Official reveals Justice Dept. stalled probe into NH phone-jamming
Mike Sheehan
Published: Wednesday December 19, 2007

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The prosecution of a Republican official for phone-jamming in New Hampshire was slowed by the Justice Department until after the 2004 election, an unnamed official alleges.

Senior Justice officials delayed the probe "until after the 2004 election, protecting top GOP officials from the scandal until the voting was over," writes Greg Gordon for McClatchy Newspapers.

"An official with detailed knowledge of the investigation into the 2002 Election-Day scheme said the inquiry sputtered for months," Gordon continues, "after a prosecutor sought approval to indict James Tobin, the northeast regional coordinator for the Republican National Committee."

The phone-jamming was apparently "aimed at preventing New Hampshire Democrats from rounding up voters" to participate in the Senate race between GOP Rep. John Sununu and Gov. Jeanne Shaheen (D). Sununu won, helping Republicans regain Senate control at the time.

Excerpts from the McClatchy article, available in full here, follow...

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A Manchester, N.H., policeman quickly traced the jamming to Republican political operatives in 2003 and forwarded the evidence to the Justice Department for what ordinarily would be a straightforward case.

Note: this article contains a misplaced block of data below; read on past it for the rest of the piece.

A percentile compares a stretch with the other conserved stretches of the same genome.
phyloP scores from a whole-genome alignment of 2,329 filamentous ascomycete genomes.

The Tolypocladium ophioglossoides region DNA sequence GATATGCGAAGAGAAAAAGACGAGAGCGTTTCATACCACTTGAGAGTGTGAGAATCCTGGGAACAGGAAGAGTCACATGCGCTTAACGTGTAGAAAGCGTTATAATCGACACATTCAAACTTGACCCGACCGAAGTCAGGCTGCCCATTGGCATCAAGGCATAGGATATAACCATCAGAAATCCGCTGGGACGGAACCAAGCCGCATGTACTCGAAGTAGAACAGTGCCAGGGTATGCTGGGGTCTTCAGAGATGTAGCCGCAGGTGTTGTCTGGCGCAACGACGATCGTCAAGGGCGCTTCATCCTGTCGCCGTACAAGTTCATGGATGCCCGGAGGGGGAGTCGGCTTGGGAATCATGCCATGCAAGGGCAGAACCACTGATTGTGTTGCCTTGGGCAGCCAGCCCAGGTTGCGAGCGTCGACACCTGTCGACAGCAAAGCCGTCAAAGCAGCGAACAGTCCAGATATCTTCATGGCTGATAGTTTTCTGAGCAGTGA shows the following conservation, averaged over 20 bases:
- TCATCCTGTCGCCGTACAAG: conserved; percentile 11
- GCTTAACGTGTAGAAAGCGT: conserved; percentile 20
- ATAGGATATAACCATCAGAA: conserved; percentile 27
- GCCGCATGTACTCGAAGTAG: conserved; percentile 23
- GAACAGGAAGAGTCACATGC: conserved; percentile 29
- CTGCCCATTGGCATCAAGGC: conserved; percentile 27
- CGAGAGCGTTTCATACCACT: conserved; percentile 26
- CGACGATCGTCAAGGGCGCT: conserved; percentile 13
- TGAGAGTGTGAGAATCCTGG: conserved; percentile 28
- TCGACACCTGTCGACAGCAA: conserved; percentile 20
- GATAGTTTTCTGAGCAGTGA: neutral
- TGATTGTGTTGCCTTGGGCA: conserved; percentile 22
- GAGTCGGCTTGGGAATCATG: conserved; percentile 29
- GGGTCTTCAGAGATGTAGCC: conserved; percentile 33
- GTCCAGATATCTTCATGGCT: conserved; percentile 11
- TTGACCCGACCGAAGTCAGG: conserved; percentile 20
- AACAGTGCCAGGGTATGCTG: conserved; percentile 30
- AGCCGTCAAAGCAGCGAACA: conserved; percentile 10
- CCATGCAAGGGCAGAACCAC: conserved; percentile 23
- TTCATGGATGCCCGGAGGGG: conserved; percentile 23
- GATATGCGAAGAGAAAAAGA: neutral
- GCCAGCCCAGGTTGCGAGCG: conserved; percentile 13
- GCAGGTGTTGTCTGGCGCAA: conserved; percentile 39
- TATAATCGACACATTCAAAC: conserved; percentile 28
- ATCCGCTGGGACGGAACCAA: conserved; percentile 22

However, the official, who requested anonymity because of the sensitivity of the matter, told McClatchy that senior Justice Department officials slowed the inquiry. The official didn't know whether top department officials ordered the delays or what motivated those decisions.

The official said that Terry O'Donnell, a former Pentagon general counsel who was representing Tobin, was in contact with senior department officials before Tobin was indicted.

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Paul Twomey, a lawyer for the state Democratic Party, said the delay spared Republicans embarrassment at the peak of the campaign because a pending deposition would have revealed that several state GOP officials knew about the scheme, which was hatched by their executive director, Charles McGee. The delay also stalled the case beyond its statute of limitations, depriving Democrats of full discovery, he said.

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